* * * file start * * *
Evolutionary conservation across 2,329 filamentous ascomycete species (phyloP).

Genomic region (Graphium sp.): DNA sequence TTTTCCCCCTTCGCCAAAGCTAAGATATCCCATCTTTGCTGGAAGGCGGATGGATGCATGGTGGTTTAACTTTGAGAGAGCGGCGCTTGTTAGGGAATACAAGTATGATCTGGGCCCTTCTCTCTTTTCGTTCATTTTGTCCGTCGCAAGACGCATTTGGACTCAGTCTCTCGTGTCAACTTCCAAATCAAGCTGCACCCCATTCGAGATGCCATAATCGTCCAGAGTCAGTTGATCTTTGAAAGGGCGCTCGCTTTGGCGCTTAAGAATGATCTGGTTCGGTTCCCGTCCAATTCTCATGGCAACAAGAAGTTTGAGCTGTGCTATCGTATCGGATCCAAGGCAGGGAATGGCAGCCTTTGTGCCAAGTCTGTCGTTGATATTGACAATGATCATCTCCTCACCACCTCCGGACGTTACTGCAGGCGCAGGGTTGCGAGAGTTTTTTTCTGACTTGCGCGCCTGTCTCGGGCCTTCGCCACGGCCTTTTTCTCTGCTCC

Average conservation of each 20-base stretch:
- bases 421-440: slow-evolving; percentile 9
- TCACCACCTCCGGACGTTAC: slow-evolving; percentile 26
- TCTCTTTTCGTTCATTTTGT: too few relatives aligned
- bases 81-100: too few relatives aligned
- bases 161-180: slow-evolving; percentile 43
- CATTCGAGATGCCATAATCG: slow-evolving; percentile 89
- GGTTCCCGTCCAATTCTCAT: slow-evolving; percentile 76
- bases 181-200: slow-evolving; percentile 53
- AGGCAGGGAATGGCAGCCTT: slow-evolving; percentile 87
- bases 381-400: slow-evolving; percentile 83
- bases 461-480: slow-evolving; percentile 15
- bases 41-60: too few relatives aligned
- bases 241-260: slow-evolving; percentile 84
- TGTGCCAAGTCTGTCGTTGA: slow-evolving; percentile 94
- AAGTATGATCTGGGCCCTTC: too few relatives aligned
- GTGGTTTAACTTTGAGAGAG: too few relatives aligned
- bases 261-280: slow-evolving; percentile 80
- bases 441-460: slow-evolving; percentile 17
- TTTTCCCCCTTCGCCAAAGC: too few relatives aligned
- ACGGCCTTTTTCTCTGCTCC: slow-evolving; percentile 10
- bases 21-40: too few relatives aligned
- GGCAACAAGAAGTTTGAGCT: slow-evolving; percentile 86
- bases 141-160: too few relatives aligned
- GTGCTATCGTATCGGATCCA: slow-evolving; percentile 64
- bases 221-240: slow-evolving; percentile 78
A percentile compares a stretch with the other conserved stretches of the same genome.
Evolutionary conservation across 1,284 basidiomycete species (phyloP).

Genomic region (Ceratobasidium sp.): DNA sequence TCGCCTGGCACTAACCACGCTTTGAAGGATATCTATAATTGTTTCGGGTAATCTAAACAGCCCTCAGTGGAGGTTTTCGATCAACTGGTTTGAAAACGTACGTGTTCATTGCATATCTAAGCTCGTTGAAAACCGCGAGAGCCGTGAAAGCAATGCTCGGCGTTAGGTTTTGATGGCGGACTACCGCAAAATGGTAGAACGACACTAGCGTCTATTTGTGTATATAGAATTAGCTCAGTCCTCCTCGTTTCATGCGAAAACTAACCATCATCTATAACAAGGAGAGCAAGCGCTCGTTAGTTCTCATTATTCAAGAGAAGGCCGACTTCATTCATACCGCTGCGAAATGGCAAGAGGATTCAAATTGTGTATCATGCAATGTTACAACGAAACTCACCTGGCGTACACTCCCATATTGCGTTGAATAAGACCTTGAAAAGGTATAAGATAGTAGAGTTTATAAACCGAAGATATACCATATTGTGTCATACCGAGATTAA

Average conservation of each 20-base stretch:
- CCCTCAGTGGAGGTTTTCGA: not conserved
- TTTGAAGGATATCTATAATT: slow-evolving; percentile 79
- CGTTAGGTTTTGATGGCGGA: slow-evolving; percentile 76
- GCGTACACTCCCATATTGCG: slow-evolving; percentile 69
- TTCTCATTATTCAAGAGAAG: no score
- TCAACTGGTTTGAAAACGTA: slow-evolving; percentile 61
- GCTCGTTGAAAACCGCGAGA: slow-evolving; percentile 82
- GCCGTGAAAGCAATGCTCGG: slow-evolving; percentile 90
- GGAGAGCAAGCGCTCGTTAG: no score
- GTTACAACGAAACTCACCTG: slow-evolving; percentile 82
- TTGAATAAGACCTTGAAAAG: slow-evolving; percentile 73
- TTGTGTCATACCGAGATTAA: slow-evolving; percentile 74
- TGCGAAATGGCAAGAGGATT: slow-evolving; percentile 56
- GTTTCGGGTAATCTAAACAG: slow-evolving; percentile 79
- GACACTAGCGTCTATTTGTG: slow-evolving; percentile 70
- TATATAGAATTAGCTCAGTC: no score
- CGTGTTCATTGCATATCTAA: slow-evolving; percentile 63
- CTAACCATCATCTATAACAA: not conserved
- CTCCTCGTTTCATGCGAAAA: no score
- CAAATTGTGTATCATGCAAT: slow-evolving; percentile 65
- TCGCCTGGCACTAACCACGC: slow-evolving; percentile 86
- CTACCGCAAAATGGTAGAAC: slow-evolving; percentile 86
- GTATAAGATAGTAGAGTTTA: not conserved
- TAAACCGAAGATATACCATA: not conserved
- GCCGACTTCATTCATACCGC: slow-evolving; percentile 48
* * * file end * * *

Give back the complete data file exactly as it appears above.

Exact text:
Evolutionary conservation across 2,329 filamentous ascomycete species (phyloP).

Genomic region (Graphium sp.): DNA sequence TTTTCCCCCTTCGCCAAAGCTAAGATATCCCATCTTTGCTGGAAGGCGGATGGATGCATGGTGGTTTAACTTTGAGAGAGCGGCGCTTGTTAGGGAATACAAGTATGATCTGGGCCCTTCTCTCTTTTCGTTCATTTTGTCCGTCGCAAGACGCATTTGGACTCAGTCTCTCGTGTCAACTTCCAAATCAAGCTGCACCCCATTCGAGATGCCATAATCGTCCAGAGTCAGTTGATCTTTGAAAGGGCGCTCGCTTTGGCGCTTAAGAATGATCTGGTTCGGTTCCCGTCCAATTCTCATGGCAACAAGAAGTTTGAGCTGTGCTATCGTATCGGATCCAAGGCAGGGAATGGCAGCCTTTGTGCCAAGTCTGTCGTTGATATTGACAATGATCATCTCCTCACCACCTCCGGACGTTACTGCAGGCGCAGGGTTGCGAGAGTTTTTTTCTGACTTGCGCGCCTGTCTCGGGCCTTCGCCACGGCCTTTTTCTCTGCTCC

Average conservation of each 20-base stretch:
- bases 421-440: slow-evolving; percentile 9
- TCACCACCTCCGGACGTTAC: slow-evolving; percentile 26
- TCTCTTTTCGTTCATTTTGT: too few relatives aligned
- bases 81-100: too few relatives aligned
- bases 161-180: slow-evolving; percentile 43
- CATTCGAGATGCCATAATCG: slow-evolving; percentile 89
- GGTTCCCGTCCAATTCTCAT: slow-evolving; percentile 76
- bases 181-200: slow-evolving; percentile 53
- AGGCAGGGAATGGCAGCCTT: slow-evolving; percentile 87
- bases 381-400: slow-evolving; percentile 83
- bases 461-480: slow-evolving; percentile 15
- bases 41-60: too few relatives aligned
- bases 241-260: slow-evolving; percentile 84
- TGTGCCAAGTCTGTCGTTGA: slow-evolving; percentile 94
- AAGTATGATCTGGGCCCTTC: too few relatives aligned
- GTGGTTTAACTTTGAGAGAG: too few relatives aligned
- bases 261-280: slow-evolving; percentile 80
- bases 441-460: slow-evolving; percentile 17
- TTTTCCCCCTTCGCCAAAGC: too few relatives aligned
- ACGGCCTTTTTCTCTGCTCC: slow-evolving; percentile 10
- bases 21-40: too few relatives aligned
- GGCAACAAGAAGTTTGAGCT: slow-evolving; percentile 86
- bases 141-160: too few relatives aligned
- GTGCTATCGTATCGGATCCA: slow-evolving; percentile 64
- bases 221-240: slow-evolving; percentile 78
A percentile compares a stretch with the other conserved stretches of the same genome.
Evolutionary conservation across 1,284 basidiomycete species (phyloP).

Genomic region (Ceratobasidium sp.): DNA sequence TCGCCTGGCACTAACCACGCTTTGAAGGATATCTATAATTGTTTCGGGTAATCTAAACAGCCCTCAGTGGAGGTTTTCGATCAACTGGTTTGAAAACGTACGTGTTCATTGCATATCTAAGCTCGTTGAAAACCGCGAGAGCCGTGAAAGCAATGCTCGGCGTTAGGTTTTGATGGCGGACTACCGCAAAATGGTAGAACGACACTAGCGTCTATTTGTGTATATAGAATTAGCTCAGTCCTCCTCGTTTCATGCGAAAACTAACCATCATCTATAACAAGGAGAGCAAGCGCTCGTTAGTTCTCATTATTCAAGAGAAGGCCGACTTCATTCATACCGCTGCGAAATGGCAAGAGGATTCAAATTGTGTATCATGCAATGTTACAACGAAACTCACCTGGCGTACACTCCCATATTGCGTTGAATAAGACCTTGAAAAGGTATAAGATAGTAGAGTTTATAAACCGAAGATATACCATATTGTGTCATACCGAGATTAA

Average conservation of each 20-base stretch:
- CCCTCAGTGGAGGTTTTCGA: not conserved
- TTTGAAGGATATCTATAATT: slow-evolving; percentile 79
- CGTTAGGTTTTGATGGCGGA: slow-evolving; percentile 76
- GCGTACACTCCCATATTGCG: slow-evolving; percentile 69
- TTCTCATTATTCAAGAGAAG: no score
- TCAACTGGTTTGAAAACGTA: slow-evolving; percentile 61
- GCTCGTTGAAAACCGCGAGA: slow-evolving; percentile 82
- GCCGTGAAAGCAATGCTCGG: slow-evolving; percentile 90
- GGAGAGCAAGCGCTCGTTAG: no score
- GTTACAACGAAACTCACCTG: slow-evolving; percentile 82
- TTGAATAAGACCTTGAAAAG: slow-evolving; percentile 73
- TTGTGTCATACCGAGATTAA: slow-evolving; percentile 74
- TGCGAAATGGCAAGAGGATT: slow-evolving; percentile 56
- GTTTCGGGTAATCTAAACAG: slow-evolving; percentile 79
- GACACTAGCGTCTATTTGTG: slow-evolving; percentile 70
- TATATAGAATTAGCTCAGTC: no score
- CGTGTTCATTGCATATCTAA: slow-evolving; percentile 63
- CTAACCATCATCTATAACAA: not conserved
- CTCCTCGTTTCATGCGAAAA: no score
- CAAATTGTGTATCATGCAAT: slow-evolving; percentile 65
- TCGCCTGGCACTAACCACGC: slow-evolving; percentile 86
- CTACCGCAAAATGGTAGAAC: slow-evolving; percentile 86
- GTATAAGATAGTAGAGTTTA: not conserved
- TAAACCGAAGATATACCATA: not conserved
- GCCGACTTCATTCATACCGC: slow-evolving; percentile 48